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LETTER TO EDITOR: Remembering the late Police chief

Tuesday 8 November 2022 | Written by Supplied | Published in Letters to the Editor, Opinion

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LETTER TO EDITOR: Remembering the late Police chief

Dear Editor, Please allow me to write a few words about this great Cook Islander. Tangata Nekeare made history together with Fred Goodwin (now Sir Fred Goodwin) when they were the first police cadets appointed by the Cook Islands Police.

This was about the mid-1950s. Ta, as we fondly called Tangata, grew into the Police service being naturally smart, intelligent, shrewd and cunning. He was a good detective. Ta was not physically huge or tall, but he was well built,

fearless and not to be messed with. He maintained the highest code of ethics and integrity. He did not hesitate to dismiss dishonest policemen. 

When Tangata attended the Police College in Trentham, he graduated as one of the top students. He never drank alcohol but on two occasions that I recall, at a social evening function, he challenged us then young cops to drink a bottle of whisky. He drank more than us, we were plastered and there he was laughing

at us, that tough grit willpower kept him sober! Ta succeeded Jack Best and Bill Prentice, the last two NZ police secondments.

I was in the Cook Islands Police from 1965 to 1967. I started off as a cadet and ended up with the commissioned rank of Sub Inspector. At the end of 1967, I approached Mr. Nekeare to discuss my future. I advised him that I did not

find any challenges or good prospects for my future in the C.I. Police and I wanted to go to NZ to join the NZ Police. Without hesitation, he gave me his blessing and gave me good solid CVs which assisted me greatly. 

That was the easy part. Little did I know that at that time, Pacific Islanders were not admitted into the NZ Police. New Zealand Maoris were admitted not too long before that. My application created a stir at the Police HQ in Wellington. The fact that we Cook Islanders are NZ citizens and my education credentials helped. I got in! The first Pacifica to be admitted into the NZ Police (Ref. “The History of the N.Z. Police” Volume 5, pages 223 and 244).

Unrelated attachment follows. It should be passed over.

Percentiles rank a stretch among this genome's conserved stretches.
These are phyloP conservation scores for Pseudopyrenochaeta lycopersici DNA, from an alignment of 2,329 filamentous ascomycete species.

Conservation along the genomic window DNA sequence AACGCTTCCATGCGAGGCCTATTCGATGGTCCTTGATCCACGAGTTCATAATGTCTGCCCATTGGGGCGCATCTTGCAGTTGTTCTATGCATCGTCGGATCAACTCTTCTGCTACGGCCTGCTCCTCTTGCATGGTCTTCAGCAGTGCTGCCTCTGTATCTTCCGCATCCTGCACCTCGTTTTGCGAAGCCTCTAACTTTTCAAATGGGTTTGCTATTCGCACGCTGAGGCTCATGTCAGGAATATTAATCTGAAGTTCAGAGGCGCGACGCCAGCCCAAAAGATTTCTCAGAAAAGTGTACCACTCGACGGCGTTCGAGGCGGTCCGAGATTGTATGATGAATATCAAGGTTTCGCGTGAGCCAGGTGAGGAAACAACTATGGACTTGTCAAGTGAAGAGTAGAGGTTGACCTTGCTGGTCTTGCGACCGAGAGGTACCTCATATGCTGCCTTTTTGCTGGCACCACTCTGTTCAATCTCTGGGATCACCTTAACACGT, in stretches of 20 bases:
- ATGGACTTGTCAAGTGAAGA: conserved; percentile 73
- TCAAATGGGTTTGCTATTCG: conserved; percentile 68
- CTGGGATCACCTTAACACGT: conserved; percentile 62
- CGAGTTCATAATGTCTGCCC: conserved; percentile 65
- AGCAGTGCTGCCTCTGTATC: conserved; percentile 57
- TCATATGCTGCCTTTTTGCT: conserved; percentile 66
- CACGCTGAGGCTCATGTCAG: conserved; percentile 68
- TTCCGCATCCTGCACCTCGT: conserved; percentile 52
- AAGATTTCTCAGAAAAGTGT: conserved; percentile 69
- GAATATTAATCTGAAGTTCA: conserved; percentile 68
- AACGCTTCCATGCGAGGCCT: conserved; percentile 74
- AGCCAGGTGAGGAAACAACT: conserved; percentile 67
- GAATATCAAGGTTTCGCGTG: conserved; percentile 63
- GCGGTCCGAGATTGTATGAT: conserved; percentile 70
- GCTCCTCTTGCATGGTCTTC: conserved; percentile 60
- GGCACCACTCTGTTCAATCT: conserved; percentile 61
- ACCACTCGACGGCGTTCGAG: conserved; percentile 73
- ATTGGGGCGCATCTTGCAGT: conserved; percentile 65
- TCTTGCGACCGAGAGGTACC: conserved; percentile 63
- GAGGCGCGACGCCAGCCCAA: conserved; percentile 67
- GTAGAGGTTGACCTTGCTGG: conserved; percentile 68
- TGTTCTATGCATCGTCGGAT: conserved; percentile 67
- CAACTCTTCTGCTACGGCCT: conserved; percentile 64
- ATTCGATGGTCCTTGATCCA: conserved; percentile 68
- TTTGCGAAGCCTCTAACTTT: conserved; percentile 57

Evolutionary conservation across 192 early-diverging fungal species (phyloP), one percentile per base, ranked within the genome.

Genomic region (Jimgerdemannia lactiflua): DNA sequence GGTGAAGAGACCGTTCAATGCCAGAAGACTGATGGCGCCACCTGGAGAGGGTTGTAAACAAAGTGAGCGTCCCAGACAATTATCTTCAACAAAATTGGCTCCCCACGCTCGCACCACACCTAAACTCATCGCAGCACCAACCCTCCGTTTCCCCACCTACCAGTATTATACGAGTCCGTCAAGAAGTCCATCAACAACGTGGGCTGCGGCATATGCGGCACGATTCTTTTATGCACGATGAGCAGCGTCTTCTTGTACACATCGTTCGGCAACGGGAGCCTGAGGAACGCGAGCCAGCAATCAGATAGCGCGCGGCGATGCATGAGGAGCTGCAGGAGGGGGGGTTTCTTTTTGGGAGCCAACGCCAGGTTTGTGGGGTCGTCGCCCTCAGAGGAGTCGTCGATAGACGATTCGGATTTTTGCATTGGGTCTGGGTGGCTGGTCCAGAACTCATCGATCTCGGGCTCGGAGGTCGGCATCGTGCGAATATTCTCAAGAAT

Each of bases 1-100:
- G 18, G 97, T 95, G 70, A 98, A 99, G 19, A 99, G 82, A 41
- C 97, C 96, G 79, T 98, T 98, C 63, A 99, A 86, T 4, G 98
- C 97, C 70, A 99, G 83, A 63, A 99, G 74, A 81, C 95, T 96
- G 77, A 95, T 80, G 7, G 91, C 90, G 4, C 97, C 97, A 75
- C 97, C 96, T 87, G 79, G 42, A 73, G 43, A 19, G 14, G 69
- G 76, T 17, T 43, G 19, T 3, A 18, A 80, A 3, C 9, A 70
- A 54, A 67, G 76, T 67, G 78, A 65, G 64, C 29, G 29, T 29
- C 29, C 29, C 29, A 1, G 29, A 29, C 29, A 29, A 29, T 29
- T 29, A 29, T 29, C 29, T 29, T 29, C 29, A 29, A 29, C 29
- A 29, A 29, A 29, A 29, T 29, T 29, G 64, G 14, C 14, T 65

Tangata Nekeare, my role model mentor and hero helped me get there. A few months later, to finish how it all happened before I got into the NZ Police, I was assisted to get a seat on an Airforce Hercules aircraft, by my Nukuroa uncle Papa Raui Pokoati, MP. The seat was reserved for sick patients, lucky no one got sick. I am forever beholden to my mentor Ta and my Papa Raui Pokoati.

I was driving a Police patrol car in Auckland City on that fateful evening in 1972 when Comms asked me to change to channel 2 for a private message. I was then given the bad news of Ta’s passing. I was shocked and devastated. So

young, and with children! We used to write to each other, mail was slow with only sea transport. I rate Tangata Nekeare amongst the top six public servants that this country has produced in the last 100 years. The rest are, not in any order, Taira Rere (education), Dr Joseph Williams (medical), Kuki Sadaraka (academic), Bill Hosking Senior (agriculture) and Marjorie Crocombe (academic). 

On behalf of my family and all the former police officers who served under Police Chief Tangata Nekeare, I wish to extend to Ta’s widow Mama Tu, all the children, inlaws, mokopunas and inas our shared sadness, gloom and sorrow for one of the unforgettable events of our lives … I still remember the laughter, the sound of his voice and the jokes! We shall remember you bro for all eternity!   

Sincerely,

Norman George

Former Cook Islands and NZ Police Officer

Airline connectivity

The PM previously said the Pacific Northwest (which includes Vancouver, Seattle and Portland) was a solid market for the Cook Islands (Sustainability versus economic recovery: It’s a balancing act, Cook Islands News Saturday, November 5). Qantas flying Seattle to Sydney once a week with a stop in Rarotonga would open both Australia and North America to the Cook Islands (of course, they would have to figure out how to manage the crew). Qantas currently does not serve Seattle and they are OneWorld partners with Alaska Airlines, whose home is Seattle. Seattle is the largest metro area on the West Coast and Alaska Airlines connects all the important towns and cities in the Pacific Northwest, including Alaska, as well as California and beyond. Currently the only flight from Seattle to the Southern Hemisphere is to Tahiti twice a week. Seattle is a market in need of service connecting it Down Under.

Pre-pandemic I would visit the Cooks three times a year from Seattle during the academic holidays. By this time I would have already purchased tickets for visits in March and June. It’s not even an option for me now and I am looking elsewhere. Without the direct flight from LA it is simply too difficult and too expensive to get there. Flying through Auckland breaks the budget as it more than triples the cost and doubles the travel time. Flying through Tahiti doubles the cost and requires a three night layover in Tahiti, which again impacts the budget and time I can spend in the Cooks, due to the poor timing of the Seattle-Papeete flight with the Papeete-Rarotonga flight.

Alternatively, perhaps Air NZ could have a once a week service linking Seattle direct to Rarotonga and continuing on to Auckland. Will likely never happen, especially as Star Alliance airlines are weak in Seattle, but it is probably only a matter of time before Qantas moves into the vacuum, now that Alaska Airlines is part of OneWorld.

Kia manuia e ka kite (e inangaro au).

Patrick Chapman

(Facebook)